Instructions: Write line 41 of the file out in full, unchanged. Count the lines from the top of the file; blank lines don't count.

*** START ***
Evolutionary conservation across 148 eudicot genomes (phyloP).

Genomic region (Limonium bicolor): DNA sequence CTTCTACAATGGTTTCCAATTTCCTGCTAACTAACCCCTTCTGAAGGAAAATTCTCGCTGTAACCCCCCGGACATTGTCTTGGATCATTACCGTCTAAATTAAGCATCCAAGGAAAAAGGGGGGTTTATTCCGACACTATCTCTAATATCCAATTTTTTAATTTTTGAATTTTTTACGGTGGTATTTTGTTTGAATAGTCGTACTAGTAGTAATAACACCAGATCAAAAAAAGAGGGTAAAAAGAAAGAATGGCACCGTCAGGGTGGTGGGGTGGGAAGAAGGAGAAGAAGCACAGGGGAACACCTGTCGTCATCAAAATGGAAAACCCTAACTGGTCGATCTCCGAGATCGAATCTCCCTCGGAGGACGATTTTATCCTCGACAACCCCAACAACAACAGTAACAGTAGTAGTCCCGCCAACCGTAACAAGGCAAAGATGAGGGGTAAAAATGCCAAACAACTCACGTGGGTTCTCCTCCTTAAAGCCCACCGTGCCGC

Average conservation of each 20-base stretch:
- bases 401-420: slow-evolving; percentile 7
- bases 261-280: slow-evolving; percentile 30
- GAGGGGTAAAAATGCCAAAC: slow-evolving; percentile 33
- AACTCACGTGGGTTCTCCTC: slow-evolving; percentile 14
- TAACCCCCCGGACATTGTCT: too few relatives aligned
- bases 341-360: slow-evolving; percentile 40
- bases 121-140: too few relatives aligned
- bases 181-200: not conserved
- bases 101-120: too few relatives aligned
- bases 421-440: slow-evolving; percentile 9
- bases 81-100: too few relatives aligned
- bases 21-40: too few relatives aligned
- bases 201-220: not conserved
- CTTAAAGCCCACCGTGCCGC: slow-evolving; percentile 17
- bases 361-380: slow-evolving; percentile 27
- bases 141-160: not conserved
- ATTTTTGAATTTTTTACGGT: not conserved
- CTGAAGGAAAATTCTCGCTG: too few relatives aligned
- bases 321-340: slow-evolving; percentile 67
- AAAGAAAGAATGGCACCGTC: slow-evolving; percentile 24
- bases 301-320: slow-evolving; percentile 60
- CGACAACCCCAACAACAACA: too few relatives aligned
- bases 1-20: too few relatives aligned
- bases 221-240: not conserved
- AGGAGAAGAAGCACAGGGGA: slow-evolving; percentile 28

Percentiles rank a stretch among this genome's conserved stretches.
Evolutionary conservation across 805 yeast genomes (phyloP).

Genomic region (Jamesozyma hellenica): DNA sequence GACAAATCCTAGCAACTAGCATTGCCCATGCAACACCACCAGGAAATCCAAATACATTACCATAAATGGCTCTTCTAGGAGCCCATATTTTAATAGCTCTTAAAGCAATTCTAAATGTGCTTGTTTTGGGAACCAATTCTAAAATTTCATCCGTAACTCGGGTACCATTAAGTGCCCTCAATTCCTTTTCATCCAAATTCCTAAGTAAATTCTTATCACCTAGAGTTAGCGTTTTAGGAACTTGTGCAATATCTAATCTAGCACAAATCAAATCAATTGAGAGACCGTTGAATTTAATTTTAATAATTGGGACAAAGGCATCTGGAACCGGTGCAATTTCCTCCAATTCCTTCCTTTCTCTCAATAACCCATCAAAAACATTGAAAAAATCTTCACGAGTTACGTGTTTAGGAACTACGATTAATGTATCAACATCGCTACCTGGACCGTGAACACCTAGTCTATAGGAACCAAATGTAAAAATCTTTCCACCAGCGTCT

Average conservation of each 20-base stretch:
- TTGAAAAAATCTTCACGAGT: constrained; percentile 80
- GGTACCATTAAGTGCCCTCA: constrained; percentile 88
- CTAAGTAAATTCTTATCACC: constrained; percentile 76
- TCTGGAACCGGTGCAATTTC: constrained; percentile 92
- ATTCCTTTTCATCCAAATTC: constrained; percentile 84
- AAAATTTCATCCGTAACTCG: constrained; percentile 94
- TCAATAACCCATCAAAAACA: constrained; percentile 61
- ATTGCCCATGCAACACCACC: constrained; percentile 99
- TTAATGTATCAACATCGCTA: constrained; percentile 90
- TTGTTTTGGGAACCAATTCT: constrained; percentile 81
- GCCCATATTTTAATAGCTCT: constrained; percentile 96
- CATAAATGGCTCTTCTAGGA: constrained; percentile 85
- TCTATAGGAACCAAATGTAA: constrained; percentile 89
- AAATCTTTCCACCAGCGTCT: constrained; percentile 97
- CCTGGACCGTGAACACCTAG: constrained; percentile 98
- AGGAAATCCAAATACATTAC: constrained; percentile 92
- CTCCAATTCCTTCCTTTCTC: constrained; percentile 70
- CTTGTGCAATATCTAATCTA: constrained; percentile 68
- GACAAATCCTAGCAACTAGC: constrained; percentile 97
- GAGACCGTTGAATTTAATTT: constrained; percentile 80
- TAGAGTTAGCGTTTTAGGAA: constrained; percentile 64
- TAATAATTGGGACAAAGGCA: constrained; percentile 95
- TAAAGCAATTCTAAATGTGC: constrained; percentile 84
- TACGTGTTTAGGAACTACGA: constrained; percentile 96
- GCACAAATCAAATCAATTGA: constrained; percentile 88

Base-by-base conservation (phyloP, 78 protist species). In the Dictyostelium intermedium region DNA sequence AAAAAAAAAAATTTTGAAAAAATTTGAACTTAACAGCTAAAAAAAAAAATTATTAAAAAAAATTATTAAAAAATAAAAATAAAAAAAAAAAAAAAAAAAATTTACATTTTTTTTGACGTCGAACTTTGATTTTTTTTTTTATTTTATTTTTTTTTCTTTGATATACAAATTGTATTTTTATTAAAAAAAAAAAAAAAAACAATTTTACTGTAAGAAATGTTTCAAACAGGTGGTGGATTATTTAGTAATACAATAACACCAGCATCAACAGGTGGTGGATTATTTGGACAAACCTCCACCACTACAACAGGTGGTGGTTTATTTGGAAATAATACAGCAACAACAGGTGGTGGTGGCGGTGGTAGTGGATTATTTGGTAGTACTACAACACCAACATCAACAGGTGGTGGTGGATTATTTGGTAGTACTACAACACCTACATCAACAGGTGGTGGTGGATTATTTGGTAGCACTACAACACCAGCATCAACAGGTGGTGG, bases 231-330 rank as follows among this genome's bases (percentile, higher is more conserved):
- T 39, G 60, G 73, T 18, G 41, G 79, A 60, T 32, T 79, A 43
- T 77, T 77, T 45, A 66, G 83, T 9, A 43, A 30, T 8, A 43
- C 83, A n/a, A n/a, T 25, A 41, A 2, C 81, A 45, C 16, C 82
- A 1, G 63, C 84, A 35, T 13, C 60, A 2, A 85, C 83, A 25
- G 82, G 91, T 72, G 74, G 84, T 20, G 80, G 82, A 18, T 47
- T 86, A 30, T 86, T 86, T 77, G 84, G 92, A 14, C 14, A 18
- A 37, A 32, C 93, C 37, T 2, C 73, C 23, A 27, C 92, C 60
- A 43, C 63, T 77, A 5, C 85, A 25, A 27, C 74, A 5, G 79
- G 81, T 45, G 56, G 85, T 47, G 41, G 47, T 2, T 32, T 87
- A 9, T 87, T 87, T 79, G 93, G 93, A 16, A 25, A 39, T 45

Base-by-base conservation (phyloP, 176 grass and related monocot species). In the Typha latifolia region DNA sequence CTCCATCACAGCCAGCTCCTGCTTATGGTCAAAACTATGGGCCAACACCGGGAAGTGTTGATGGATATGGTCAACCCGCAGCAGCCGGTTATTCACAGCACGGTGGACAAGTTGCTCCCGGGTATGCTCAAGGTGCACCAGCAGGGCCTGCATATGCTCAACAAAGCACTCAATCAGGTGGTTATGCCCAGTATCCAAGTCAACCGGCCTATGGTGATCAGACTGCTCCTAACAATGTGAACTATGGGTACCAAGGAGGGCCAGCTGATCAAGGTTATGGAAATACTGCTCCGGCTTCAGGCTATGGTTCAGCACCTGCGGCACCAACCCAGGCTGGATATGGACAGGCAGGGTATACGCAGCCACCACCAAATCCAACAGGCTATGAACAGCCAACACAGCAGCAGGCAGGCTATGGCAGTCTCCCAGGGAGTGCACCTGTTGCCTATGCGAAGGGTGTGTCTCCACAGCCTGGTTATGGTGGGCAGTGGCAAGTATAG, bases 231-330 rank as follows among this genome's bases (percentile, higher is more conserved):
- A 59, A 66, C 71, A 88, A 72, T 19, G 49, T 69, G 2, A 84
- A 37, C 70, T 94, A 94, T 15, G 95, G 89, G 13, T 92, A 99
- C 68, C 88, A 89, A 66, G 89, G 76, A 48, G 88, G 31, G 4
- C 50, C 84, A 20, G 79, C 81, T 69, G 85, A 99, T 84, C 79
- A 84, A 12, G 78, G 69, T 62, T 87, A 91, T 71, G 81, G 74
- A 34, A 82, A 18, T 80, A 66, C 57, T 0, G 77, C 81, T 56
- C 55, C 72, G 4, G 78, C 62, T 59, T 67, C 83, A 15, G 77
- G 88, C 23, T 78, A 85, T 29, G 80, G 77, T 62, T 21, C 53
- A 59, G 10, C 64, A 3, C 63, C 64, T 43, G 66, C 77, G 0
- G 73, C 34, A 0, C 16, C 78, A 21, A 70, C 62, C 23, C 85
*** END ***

- TTAATGTATCAACATCGCTA: constrained; percentile 90